Kid from the area -- Huntington Beach to be exact -- drafted by the local club, moves up the ladder slowly. Gets to come to play in the XM All-Star Futures Game in the club's home park, in front of what he hopes will be his fans in short order. Kid not only plays, but hits big three-run homer to help his team win and walks away with the MVP Award. The only thing missing was the Angels' Hank Conger riding off into the sunset. Perhaps he would have, but the Futures Gamers had to ride off to the clubhouse to make way for the celebrity softball folks.
"It's awesome," Conger said, clinging to his Larry Doby Award following the United States' 9-1 victory over the World team. "There's a lot of adrenaline going right now. It's just great. To win this award, with my friends and my family here. My dad was right there behind the plate. This was a great experience.
"I really want to thank my organization for allowing me to participate in this game, to give me a chance to play with all of my buddies. Being in SoCal, living 15-20 minutes away, it's unbelievable."
To add to the back story, Conger wasn't even supposed to be here. The Pirates' Tony Sanchez was initially chosen with the Yankees' Austin Romine to be the catchers for the U.S. But Sanchez was scratched due to injury, opening an opportunity for Conger to play local hero.
When Conger came to the plate in the bottom of the fifth inning, the U.S. was clinging to a 2-1 lead. Fellow Angel Mike Trout reached on a two-out error and the Royals' Eric Hosmer -- the other MVP candidate thanks to his four-hit day -- singled to put runners at first and second. World pitcher Henderson Alvarez of the Blue Jays got ahead of Conger, but then got a little too much of the strike zone with his 1-2 fastball.
"I was trying to get a good pitch to hit," Conger said. "I had two strikes on me. I got a fastball I could handle, I put it up there. I was rounding the bases and the right fielder actually kind of deked me. I thought I got it. I saw it clear the wall and it felt great."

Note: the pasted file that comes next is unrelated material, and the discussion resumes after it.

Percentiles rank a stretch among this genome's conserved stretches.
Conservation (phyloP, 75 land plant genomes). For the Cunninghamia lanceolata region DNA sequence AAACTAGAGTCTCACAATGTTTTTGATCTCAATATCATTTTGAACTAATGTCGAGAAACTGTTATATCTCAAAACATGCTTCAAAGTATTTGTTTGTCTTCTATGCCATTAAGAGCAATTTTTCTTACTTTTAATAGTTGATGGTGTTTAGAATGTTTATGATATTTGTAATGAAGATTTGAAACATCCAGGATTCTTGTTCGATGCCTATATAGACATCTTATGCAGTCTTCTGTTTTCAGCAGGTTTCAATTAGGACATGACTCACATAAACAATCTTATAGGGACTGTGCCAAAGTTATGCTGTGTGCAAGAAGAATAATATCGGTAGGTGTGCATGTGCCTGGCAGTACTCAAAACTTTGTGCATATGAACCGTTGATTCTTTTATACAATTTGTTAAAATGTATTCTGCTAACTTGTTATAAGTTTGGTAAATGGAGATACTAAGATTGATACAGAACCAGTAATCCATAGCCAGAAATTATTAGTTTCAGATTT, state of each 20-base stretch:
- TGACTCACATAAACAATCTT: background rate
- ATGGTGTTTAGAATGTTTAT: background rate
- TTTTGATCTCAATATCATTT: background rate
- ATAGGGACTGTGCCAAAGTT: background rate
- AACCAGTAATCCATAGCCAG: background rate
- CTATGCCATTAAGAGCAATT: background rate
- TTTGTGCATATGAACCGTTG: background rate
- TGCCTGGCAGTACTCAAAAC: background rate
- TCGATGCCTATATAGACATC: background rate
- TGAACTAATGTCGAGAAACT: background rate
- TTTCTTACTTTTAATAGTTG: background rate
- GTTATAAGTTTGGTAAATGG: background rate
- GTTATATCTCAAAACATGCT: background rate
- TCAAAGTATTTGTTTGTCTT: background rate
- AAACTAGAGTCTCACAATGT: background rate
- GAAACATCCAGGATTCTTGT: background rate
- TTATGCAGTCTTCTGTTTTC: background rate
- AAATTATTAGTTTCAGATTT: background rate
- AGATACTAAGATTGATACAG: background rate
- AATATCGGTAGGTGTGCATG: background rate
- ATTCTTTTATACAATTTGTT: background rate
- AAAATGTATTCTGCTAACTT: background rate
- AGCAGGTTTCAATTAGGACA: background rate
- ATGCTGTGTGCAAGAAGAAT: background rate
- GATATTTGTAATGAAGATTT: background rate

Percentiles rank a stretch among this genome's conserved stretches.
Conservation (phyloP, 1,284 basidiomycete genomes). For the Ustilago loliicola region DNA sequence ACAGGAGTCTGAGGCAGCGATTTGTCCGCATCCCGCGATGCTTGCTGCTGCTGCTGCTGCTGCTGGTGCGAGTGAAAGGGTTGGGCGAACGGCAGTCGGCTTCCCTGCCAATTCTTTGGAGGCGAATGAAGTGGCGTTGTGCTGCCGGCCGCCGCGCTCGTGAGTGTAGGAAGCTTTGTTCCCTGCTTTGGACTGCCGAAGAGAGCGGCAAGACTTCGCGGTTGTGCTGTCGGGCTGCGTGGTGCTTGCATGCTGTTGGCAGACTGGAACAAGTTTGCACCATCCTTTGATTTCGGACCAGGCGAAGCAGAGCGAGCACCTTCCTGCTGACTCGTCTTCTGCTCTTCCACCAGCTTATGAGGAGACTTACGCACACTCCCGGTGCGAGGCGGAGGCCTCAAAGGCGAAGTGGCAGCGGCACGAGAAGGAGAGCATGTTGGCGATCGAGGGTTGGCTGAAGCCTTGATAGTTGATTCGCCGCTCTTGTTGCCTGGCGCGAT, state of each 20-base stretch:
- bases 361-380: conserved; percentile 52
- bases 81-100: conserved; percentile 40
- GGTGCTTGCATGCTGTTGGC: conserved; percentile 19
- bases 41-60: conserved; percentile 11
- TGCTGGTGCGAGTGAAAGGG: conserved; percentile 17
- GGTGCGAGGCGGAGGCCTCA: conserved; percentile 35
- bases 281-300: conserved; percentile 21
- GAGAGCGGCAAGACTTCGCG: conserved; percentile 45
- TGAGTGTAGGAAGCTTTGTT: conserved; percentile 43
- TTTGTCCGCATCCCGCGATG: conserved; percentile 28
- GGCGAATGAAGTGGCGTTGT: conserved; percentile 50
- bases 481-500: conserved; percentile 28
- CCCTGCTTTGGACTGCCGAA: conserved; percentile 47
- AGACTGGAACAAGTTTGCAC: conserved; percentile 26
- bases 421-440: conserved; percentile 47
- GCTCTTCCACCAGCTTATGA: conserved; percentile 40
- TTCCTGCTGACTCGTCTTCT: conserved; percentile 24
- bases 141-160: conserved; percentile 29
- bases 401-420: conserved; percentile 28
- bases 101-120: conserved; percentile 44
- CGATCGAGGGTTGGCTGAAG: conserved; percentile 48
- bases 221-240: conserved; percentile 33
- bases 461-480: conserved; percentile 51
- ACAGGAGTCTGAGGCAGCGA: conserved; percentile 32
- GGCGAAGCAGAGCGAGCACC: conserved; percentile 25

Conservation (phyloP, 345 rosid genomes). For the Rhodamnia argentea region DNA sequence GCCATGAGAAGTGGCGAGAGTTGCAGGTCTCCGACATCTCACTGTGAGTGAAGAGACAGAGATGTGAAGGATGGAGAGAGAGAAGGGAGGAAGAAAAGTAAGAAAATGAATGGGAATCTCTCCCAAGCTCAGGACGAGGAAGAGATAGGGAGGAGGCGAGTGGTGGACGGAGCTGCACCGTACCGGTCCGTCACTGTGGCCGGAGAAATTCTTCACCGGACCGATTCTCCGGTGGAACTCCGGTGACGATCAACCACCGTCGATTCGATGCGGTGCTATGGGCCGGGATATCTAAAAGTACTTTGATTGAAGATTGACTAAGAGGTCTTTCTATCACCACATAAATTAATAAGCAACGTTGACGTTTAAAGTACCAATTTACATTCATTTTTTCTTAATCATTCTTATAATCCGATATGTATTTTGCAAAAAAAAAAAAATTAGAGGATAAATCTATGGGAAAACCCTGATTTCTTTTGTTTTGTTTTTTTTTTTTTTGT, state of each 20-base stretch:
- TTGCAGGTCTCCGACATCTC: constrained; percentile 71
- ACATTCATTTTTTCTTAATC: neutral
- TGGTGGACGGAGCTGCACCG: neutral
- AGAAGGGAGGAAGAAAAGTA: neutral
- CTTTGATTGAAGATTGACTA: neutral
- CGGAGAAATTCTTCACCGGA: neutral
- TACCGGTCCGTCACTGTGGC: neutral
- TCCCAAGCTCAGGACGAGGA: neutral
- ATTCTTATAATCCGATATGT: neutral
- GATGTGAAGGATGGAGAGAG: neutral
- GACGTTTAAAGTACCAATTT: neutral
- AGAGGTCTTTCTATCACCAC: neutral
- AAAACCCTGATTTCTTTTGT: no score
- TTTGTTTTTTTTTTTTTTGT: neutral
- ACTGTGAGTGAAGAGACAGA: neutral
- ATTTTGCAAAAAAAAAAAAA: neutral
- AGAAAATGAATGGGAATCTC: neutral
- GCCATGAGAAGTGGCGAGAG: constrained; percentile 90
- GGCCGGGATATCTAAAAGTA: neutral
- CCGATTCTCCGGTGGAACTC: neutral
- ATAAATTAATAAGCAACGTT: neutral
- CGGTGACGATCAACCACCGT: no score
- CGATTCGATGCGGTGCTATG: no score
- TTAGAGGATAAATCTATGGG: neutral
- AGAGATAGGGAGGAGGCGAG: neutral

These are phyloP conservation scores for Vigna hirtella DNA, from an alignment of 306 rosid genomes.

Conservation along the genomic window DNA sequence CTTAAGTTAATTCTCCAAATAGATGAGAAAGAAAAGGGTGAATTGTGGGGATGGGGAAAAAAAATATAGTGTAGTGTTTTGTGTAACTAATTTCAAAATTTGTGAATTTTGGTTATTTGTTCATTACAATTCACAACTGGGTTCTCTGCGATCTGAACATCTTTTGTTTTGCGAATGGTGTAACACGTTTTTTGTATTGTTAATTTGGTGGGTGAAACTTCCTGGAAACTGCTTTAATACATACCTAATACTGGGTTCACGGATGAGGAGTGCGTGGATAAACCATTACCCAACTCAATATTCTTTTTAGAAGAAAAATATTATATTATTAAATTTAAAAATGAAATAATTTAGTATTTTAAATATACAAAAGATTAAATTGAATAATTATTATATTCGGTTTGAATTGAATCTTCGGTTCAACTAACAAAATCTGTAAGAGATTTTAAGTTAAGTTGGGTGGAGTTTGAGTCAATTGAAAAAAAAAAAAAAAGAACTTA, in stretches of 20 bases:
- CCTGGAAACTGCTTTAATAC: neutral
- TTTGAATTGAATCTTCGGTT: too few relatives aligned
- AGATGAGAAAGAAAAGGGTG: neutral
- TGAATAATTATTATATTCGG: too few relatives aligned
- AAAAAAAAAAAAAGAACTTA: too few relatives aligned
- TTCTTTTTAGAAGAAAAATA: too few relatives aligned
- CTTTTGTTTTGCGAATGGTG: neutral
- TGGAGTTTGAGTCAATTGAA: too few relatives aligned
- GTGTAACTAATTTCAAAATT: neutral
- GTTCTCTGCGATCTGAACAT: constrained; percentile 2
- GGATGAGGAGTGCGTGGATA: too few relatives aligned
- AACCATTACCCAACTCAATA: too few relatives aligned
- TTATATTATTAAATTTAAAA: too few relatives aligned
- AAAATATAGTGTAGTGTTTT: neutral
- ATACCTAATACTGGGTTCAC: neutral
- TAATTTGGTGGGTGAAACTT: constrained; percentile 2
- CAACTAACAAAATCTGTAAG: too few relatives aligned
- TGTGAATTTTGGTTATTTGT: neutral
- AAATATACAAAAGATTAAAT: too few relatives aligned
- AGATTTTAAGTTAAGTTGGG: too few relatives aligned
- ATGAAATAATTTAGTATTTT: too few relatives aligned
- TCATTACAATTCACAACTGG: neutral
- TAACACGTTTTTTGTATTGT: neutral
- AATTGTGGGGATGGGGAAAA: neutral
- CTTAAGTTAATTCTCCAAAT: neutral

Conger tried to play the stoic hero rounding the bases. But he couldn't keep the stone face as he rounded third and high-fived third-base coach Steve Decker, a broad smile crossing his face.
"I was trying to hold it back, but this is a fun event and the emotions just kind of spilled out," Conger said.
It's been a bit of a slow rise for the switch-hitting catcher. The Angel took him with the 25th overall pick in the 2006 Draft, hoping he'd develop into a big league backstop with a big stick. He signed out of high school instead of sticking around the area and attending USC. The Angels were happy, A's shortstop prospect and fellow Futures Gamer Grant Green was not. Green and Conger were slated to be roommates in college before the Angels signed him away. Green, after showing some mock indignation, admitted that it was hard to blame Conger for his decision considering where the catcher is currently.
While injuries have played a part in slowing his development, Conger is still just 22 and is playing in Triple-A currently. That is the proverbial phone call away and while the Angels have some pretty good catching options at the big league level, there's no doubt Conger will head back to Salt Lake City with visions of playing here at Angel Stadium on a regular basis dancing through his head.
"I try to motivate myself every day to play here in front of all these fans," Conger said. "It makes you a little bit more hungry to work harder each and every day and to hopefully get here."
Jonathan Mayo is a reporter for MLB.com. This story was not subject to the approval of Major League Baseball or its clubs.